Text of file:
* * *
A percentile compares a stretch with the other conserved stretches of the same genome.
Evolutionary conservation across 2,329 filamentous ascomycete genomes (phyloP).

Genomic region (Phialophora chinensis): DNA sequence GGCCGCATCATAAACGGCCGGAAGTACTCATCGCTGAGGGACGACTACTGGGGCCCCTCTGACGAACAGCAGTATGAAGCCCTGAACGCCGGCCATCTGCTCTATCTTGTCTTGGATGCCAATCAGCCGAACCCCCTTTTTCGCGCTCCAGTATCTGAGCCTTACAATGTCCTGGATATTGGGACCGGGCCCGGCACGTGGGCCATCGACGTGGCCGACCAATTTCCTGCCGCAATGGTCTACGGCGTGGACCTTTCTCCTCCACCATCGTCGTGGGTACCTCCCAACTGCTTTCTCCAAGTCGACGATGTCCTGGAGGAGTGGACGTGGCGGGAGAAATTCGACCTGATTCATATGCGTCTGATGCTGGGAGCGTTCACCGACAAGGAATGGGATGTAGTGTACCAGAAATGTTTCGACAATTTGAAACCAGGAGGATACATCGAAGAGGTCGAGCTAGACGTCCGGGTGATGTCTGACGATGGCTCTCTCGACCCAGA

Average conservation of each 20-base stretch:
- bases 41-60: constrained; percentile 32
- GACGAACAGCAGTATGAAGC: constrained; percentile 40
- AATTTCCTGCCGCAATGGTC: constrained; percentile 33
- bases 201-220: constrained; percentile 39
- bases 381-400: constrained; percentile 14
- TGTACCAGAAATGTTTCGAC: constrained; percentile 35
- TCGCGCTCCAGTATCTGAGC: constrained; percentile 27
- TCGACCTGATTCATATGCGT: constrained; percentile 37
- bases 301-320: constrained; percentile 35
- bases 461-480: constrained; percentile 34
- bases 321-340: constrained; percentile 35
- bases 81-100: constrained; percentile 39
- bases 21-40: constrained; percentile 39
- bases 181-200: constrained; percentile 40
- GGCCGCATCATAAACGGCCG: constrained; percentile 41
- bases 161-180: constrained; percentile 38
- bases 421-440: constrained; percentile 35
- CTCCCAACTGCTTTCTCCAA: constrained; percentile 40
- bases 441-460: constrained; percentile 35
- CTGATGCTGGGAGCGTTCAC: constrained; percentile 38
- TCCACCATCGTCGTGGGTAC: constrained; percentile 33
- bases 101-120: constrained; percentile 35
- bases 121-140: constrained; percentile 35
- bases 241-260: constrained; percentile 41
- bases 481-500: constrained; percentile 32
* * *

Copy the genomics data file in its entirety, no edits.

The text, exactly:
A percentile compares a stretch with the other conserved stretches of the same genome.
Evolutionary conservation across 2,329 filamentous ascomycete genomes (phyloP).

Genomic region (Phialophora chinensis): DNA sequence GGCCGCATCATAAACGGCCGGAAGTACTCATCGCTGAGGGACGACTACTGGGGCCCCTCTGACGAACAGCAGTATGAAGCCCTGAACGCCGGCCATCTGCTCTATCTTGTCTTGGATGCCAATCAGCCGAACCCCCTTTTTCGCGCTCCAGTATCTGAGCCTTACAATGTCCTGGATATTGGGACCGGGCCCGGCACGTGGGCCATCGACGTGGCCGACCAATTTCCTGCCGCAATGGTCTACGGCGTGGACCTTTCTCCTCCACCATCGTCGTGGGTACCTCCCAACTGCTTTCTCCAAGTCGACGATGTCCTGGAGGAGTGGACGTGGCGGGAGAAATTCGACCTGATTCATATGCGTCTGATGCTGGGAGCGTTCACCGACAAGGAATGGGATGTAGTGTACCAGAAATGTTTCGACAATTTGAAACCAGGAGGATACATCGAAGAGGTCGAGCTAGACGTCCGGGTGATGTCTGACGATGGCTCTCTCGACCCAGA

Average conservation of each 20-base stretch:
- bases 41-60: constrained; percentile 32
- GACGAACAGCAGTATGAAGC: constrained; percentile 40
- AATTTCCTGCCGCAATGGTC: constrained; percentile 33
- bases 201-220: constrained; percentile 39
- bases 381-400: constrained; percentile 14
- TGTACCAGAAATGTTTCGAC: constrained; percentile 35
- TCGCGCTCCAGTATCTGAGC: constrained; percentile 27
- TCGACCTGATTCATATGCGT: constrained; percentile 37
- bases 301-320: constrained; percentile 35
- bases 461-480: constrained; percentile 34
- bases 321-340: constrained; percentile 35
- bases 81-100: constrained; percentile 39
- bases 21-40: constrained; percentile 39
- bases 181-200: constrained; percentile 40
- GGCCGCATCATAAACGGCCG: constrained; percentile 41
- bases 161-180: constrained; percentile 38
- bases 421-440: constrained; percentile 35
- CTCCCAACTGCTTTCTCCAA: constrained; percentile 40
- bases 441-460: constrained; percentile 35
- CTGATGCTGGGAGCGTTCAC: constrained; percentile 38
- TCCACCATCGTCGTGGGTAC: constrained; percentile 33
- bases 101-120: constrained; percentile 35
- bases 121-140: constrained; percentile 35
- bases 241-260: constrained; percentile 41
- bases 481-500: constrained; percentile 32